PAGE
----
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I want to measure the data transferred and received for my HTTP request over the mobile network. I found the TrafficStats API in Android 2.2, but the numbers I get from this seem to be too low. I am measuring on a real device (HTC Desire), over 3G network. Immediately before the request a compute the tx/rx data since boot time, then do a GET request, then calculate the rx/tx numbers again:

long bytesStart = TrafficStats.getTotalTxBytes() + TrafficStats.getTotalRxBytes();
// execute request (Apache HTTP client)
long totalBytesNow = TrafficStats.getTotalTxBytes() + TrafficStats.getTotalRxBytes();
long bytesDiff = totalBytesNow - bytesStart;

For bytesDiff I get numbers around 1.5KB, where it should have been 3.5KB. The totalBytes number is around 5MB, which seems to be a reasonable amount of data for 10 hours that the device is running.

I read here on stackoverflow that the numbers come from a file, can it be that the data is not flushed to the file immediately? Or why are my numbers always too low (I checked the data size on the server and it is really larger)? Is it a problem of my HTC Desire device (Android 2.2 by HTC), does the TrafficStats API work for anyone?

Thanks, Martin

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Could it be that the HTTP stack is compressing your data?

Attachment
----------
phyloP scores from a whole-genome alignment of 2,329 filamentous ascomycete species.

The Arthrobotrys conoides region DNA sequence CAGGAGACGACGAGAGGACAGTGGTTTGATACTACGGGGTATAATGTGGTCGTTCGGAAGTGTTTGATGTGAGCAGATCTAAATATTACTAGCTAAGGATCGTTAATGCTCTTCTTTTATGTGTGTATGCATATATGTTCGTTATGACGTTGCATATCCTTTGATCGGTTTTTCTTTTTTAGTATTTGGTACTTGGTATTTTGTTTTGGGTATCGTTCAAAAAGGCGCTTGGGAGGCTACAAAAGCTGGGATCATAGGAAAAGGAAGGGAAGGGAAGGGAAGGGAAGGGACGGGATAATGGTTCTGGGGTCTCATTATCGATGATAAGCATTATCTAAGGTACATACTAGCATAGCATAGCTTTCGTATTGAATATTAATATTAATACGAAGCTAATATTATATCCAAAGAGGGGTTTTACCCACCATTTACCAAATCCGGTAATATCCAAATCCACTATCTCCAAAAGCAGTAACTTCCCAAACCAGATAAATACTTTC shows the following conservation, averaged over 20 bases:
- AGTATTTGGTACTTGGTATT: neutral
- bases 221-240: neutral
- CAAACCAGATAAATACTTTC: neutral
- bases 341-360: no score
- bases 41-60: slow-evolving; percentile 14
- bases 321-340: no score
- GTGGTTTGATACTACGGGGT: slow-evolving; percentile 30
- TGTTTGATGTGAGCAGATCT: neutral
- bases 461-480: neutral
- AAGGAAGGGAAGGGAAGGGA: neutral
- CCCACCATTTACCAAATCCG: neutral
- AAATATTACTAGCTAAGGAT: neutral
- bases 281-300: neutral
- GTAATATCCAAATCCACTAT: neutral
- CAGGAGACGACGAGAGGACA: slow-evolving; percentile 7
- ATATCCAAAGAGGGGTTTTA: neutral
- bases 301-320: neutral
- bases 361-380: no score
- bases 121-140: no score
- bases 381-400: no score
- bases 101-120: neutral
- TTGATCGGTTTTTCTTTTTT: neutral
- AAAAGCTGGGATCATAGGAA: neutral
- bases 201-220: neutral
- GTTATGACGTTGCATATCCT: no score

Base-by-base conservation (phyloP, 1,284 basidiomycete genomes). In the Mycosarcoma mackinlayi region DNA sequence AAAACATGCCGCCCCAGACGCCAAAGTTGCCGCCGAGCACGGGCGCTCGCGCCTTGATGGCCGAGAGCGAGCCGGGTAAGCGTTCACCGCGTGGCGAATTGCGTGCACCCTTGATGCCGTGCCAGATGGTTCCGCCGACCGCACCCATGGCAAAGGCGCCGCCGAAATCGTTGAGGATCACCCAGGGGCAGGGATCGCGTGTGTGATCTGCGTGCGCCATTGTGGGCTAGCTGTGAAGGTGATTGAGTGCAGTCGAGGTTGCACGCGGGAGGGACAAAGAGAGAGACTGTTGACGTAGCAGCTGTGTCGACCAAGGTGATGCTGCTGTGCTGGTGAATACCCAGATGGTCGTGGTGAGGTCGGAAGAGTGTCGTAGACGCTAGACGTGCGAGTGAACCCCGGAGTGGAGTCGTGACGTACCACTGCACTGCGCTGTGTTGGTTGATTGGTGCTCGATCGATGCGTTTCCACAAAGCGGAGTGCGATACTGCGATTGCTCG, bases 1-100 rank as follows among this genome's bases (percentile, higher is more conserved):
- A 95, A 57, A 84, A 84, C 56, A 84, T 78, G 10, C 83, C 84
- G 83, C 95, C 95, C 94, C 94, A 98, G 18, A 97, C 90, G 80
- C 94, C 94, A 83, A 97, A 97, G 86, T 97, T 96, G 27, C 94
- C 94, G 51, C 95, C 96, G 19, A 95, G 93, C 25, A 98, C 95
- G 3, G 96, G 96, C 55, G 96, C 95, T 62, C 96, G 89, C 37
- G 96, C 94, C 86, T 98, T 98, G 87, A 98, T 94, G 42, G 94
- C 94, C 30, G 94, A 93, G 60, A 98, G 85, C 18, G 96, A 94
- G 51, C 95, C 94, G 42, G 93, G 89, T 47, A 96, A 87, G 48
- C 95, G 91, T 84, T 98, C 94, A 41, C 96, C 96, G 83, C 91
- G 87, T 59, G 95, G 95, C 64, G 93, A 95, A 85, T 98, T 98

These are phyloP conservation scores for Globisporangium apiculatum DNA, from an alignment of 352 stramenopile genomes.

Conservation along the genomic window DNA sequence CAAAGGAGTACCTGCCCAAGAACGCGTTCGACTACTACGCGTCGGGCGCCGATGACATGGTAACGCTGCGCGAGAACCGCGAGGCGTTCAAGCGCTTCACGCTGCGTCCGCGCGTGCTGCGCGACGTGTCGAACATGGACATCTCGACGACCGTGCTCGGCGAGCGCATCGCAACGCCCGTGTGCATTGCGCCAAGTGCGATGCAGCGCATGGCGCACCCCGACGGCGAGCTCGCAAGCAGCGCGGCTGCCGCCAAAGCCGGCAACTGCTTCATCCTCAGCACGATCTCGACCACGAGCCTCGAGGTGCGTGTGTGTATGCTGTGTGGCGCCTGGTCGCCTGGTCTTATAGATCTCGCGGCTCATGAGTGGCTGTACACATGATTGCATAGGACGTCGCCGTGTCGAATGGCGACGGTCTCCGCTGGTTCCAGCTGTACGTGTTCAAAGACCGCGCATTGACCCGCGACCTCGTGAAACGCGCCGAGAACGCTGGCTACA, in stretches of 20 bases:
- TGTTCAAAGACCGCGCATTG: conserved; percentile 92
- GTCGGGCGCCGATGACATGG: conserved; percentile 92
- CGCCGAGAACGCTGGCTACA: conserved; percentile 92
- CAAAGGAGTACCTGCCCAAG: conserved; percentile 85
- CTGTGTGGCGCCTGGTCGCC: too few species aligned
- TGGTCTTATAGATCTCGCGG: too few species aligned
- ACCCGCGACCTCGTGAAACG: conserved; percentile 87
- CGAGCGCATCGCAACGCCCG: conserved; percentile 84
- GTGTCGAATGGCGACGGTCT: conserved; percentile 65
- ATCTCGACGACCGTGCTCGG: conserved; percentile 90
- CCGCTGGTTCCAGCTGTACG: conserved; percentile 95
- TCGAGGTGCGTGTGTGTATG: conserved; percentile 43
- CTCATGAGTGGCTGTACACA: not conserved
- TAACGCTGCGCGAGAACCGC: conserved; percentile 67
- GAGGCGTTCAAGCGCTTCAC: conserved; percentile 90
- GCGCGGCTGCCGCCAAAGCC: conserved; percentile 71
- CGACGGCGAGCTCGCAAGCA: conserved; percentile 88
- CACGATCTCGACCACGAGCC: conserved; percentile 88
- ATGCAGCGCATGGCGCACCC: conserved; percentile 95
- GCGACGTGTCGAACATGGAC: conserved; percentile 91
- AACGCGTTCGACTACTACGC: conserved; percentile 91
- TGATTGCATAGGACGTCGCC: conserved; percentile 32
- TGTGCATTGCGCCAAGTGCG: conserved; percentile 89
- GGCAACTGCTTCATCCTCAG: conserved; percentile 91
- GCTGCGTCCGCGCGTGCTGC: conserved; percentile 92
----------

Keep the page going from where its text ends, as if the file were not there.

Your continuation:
Also, the files on /sys are not actual files in the common sense, they are a file interface to kernel data (you know, the 'everything is a file' philosophy of Unix/Linux)

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Yes the data is transmitted gzipped, but I checked the numbers for different file sizes on the device and using HTTPwatch (both compressed), and the numbers from TrafficStats are much too low. Right, these are not really files, so the flushing theory might be dumped ;-) – Martin Mar 23 '11 at 18:41
up vote 0 down vote accepted

OK, I found out the problem in my coding. After "client.execute(get);" I only have the headers etc. transferred, not the content. After evaluating the content InputStream the numbers are correct...

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